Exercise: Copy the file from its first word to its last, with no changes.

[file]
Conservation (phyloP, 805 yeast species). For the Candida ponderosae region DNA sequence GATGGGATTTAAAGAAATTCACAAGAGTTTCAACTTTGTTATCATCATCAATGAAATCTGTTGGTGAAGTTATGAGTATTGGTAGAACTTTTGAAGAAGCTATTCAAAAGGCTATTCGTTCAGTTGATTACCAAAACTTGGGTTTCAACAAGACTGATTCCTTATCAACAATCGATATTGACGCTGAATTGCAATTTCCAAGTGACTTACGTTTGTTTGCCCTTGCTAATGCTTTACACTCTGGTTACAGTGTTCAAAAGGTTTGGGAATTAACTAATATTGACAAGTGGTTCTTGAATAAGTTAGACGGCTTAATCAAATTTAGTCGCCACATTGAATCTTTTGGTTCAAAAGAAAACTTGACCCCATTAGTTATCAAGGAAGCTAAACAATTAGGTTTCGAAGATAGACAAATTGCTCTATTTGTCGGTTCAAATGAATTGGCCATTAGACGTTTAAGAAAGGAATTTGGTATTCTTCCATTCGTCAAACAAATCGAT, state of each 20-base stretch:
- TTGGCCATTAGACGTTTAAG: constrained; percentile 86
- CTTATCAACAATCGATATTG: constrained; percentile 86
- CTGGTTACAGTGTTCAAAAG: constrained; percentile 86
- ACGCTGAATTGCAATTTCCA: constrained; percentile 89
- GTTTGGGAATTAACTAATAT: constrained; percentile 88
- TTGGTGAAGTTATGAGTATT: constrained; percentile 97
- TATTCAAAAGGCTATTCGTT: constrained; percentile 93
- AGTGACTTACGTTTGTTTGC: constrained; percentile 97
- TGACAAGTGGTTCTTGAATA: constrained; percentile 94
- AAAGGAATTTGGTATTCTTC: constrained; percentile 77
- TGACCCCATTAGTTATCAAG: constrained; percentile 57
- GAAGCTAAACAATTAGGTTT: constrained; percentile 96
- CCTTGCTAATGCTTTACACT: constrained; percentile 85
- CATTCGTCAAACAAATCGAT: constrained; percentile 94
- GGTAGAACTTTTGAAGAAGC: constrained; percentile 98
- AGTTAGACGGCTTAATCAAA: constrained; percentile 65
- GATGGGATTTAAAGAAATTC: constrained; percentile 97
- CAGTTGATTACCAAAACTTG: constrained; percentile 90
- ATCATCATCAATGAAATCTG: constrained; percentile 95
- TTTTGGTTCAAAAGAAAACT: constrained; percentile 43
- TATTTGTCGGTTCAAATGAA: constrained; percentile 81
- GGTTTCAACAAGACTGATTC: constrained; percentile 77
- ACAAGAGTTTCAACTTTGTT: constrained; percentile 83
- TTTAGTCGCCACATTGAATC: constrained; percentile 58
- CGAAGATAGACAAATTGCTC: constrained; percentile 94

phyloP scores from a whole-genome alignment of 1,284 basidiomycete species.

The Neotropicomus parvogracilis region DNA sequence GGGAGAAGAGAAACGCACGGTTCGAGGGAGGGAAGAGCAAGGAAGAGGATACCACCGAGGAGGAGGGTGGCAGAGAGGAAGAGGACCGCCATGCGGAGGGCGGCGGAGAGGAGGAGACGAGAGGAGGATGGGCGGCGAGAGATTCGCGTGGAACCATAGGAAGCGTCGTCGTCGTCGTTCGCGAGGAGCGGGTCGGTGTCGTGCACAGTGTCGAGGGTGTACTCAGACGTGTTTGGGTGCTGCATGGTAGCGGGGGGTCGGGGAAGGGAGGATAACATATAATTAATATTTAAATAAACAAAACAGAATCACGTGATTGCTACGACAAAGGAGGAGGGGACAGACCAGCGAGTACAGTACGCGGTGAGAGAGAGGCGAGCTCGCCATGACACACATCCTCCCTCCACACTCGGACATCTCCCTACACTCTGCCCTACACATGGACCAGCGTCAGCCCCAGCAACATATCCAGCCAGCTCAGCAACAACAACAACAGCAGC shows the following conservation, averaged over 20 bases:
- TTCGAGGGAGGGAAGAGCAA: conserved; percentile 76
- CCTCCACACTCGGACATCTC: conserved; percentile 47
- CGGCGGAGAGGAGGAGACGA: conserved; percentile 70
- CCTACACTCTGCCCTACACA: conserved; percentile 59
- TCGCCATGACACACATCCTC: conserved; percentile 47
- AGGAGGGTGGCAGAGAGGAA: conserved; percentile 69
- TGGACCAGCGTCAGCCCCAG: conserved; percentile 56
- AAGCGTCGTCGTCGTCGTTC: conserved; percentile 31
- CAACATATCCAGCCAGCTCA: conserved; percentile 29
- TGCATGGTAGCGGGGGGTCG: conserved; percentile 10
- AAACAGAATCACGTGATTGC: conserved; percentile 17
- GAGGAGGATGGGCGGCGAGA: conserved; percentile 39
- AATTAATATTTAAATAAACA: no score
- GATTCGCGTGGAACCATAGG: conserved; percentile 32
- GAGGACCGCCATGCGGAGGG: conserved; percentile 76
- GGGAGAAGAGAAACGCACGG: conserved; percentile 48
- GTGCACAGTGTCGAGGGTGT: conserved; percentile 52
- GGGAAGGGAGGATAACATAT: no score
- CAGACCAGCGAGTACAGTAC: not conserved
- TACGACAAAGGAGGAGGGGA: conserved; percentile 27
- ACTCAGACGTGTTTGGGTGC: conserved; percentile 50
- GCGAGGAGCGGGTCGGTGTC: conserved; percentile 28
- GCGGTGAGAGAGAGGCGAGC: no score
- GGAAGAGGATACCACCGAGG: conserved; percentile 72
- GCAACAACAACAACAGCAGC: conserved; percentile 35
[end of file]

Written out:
Conservation (phyloP, 805 yeast species). For the Candida ponderosae region DNA sequence GATGGGATTTAAAGAAATTCACAAGAGTTTCAACTTTGTTATCATCATCAATGAAATCTGTTGGTGAAGTTATGAGTATTGGTAGAACTTTTGAAGAAGCTATTCAAAAGGCTATTCGTTCAGTTGATTACCAAAACTTGGGTTTCAACAAGACTGATTCCTTATCAACAATCGATATTGACGCTGAATTGCAATTTCCAAGTGACTTACGTTTGTTTGCCCTTGCTAATGCTTTACACTCTGGTTACAGTGTTCAAAAGGTTTGGGAATTAACTAATATTGACAAGTGGTTCTTGAATAAGTTAGACGGCTTAATCAAATTTAGTCGCCACATTGAATCTTTTGGTTCAAAAGAAAACTTGACCCCATTAGTTATCAAGGAAGCTAAACAATTAGGTTTCGAAGATAGACAAATTGCTCTATTTGTCGGTTCAAATGAATTGGCCATTAGACGTTTAAGAAAGGAATTTGGTATTCTTCCATTCGTCAAACAAATCGAT, state of each 20-base stretch:
- TTGGCCATTAGACGTTTAAG: constrained; percentile 86
- CTTATCAACAATCGATATTG: constrained; percentile 86
- CTGGTTACAGTGTTCAAAAG: constrained; percentile 86
- ACGCTGAATTGCAATTTCCA: constrained; percentile 89
- GTTTGGGAATTAACTAATAT: constrained; percentile 88
- TTGGTGAAGTTATGAGTATT: constrained; percentile 97
- TATTCAAAAGGCTATTCGTT: constrained; percentile 93
- AGTGACTTACGTTTGTTTGC: constrained; percentile 97
- TGACAAGTGGTTCTTGAATA: constrained; percentile 94
- AAAGGAATTTGGTATTCTTC: constrained; percentile 77
- TGACCCCATTAGTTATCAAG: constrained; percentile 57
- GAAGCTAAACAATTAGGTTT: constrained; percentile 96
- CCTTGCTAATGCTTTACACT: constrained; percentile 85
- CATTCGTCAAACAAATCGAT: constrained; percentile 94
- GGTAGAACTTTTGAAGAAGC: constrained; percentile 98
- AGTTAGACGGCTTAATCAAA: constrained; percentile 65
- GATGGGATTTAAAGAAATTC: constrained; percentile 97
- CAGTTGATTACCAAAACTTG: constrained; percentile 90
- ATCATCATCAATGAAATCTG: constrained; percentile 95
- TTTTGGTTCAAAAGAAAACT: constrained; percentile 43
- TATTTGTCGGTTCAAATGAA: constrained; percentile 81
- GGTTTCAACAAGACTGATTC: constrained; percentile 77
- ACAAGAGTTTCAACTTTGTT: constrained; percentile 83
- TTTAGTCGCCACATTGAATC: constrained; percentile 58
- CGAAGATAGACAAATTGCTC: constrained; percentile 94

phyloP scores from a whole-genome alignment of 1,284 basidiomycete species.

The Neotropicomus parvogracilis region DNA sequence GGGAGAAGAGAAACGCACGGTTCGAGGGAGGGAAGAGCAAGGAAGAGGATACCACCGAGGAGGAGGGTGGCAGAGAGGAAGAGGACCGCCATGCGGAGGGCGGCGGAGAGGAGGAGACGAGAGGAGGATGGGCGGCGAGAGATTCGCGTGGAACCATAGGAAGCGTCGTCGTCGTCGTTCGCGAGGAGCGGGTCGGTGTCGTGCACAGTGTCGAGGGTGTACTCAGACGTGTTTGGGTGCTGCATGGTAGCGGGGGGTCGGGGAAGGGAGGATAACATATAATTAATATTTAAATAAACAAAACAGAATCACGTGATTGCTACGACAAAGGAGGAGGGGACAGACCAGCGAGTACAGTACGCGGTGAGAGAGAGGCGAGCTCGCCATGACACACATCCTCCCTCCACACTCGGACATCTCCCTACACTCTGCCCTACACATGGACCAGCGTCAGCCCCAGCAACATATCCAGCCAGCTCAGCAACAACAACAACAGCAGC shows the following conservation, averaged over 20 bases:
- TTCGAGGGAGGGAAGAGCAA: conserved; percentile 76
- CCTCCACACTCGGACATCTC: conserved; percentile 47
- CGGCGGAGAGGAGGAGACGA: conserved; percentile 70
- CCTACACTCTGCCCTACACA: conserved; percentile 59
- TCGCCATGACACACATCCTC: conserved; percentile 47
- AGGAGGGTGGCAGAGAGGAA: conserved; percentile 69
- TGGACCAGCGTCAGCCCCAG: conserved; percentile 56
- AAGCGTCGTCGTCGTCGTTC: conserved; percentile 31
- CAACATATCCAGCCAGCTCA: conserved; percentile 29
- TGCATGGTAGCGGGGGGTCG: conserved; percentile 10
- AAACAGAATCACGTGATTGC: conserved; percentile 17
- GAGGAGGATGGGCGGCGAGA: conserved; percentile 39
- AATTAATATTTAAATAAACA: no score
- GATTCGCGTGGAACCATAGG: conserved; percentile 32
- GAGGACCGCCATGCGGAGGG: conserved; percentile 76
- GGGAGAAGAGAAACGCACGG: conserved; percentile 48
- GTGCACAGTGTCGAGGGTGT: conserved; percentile 52
- GGGAAGGGAGGATAACATAT: no score
- CAGACCAGCGAGTACAGTAC: not conserved
- TACGACAAAGGAGGAGGGGA: conserved; percentile 27
- ACTCAGACGTGTTTGGGTGC: conserved; percentile 50
- GCGAGGAGCGGGTCGGTGTC: conserved; percentile 28
- GCGGTGAGAGAGAGGCGAGC: no score
- GGAAGAGGATACCACCGAGG: conserved; percentile 72
- GCAACAACAACAACAGCAGC: conserved; percentile 35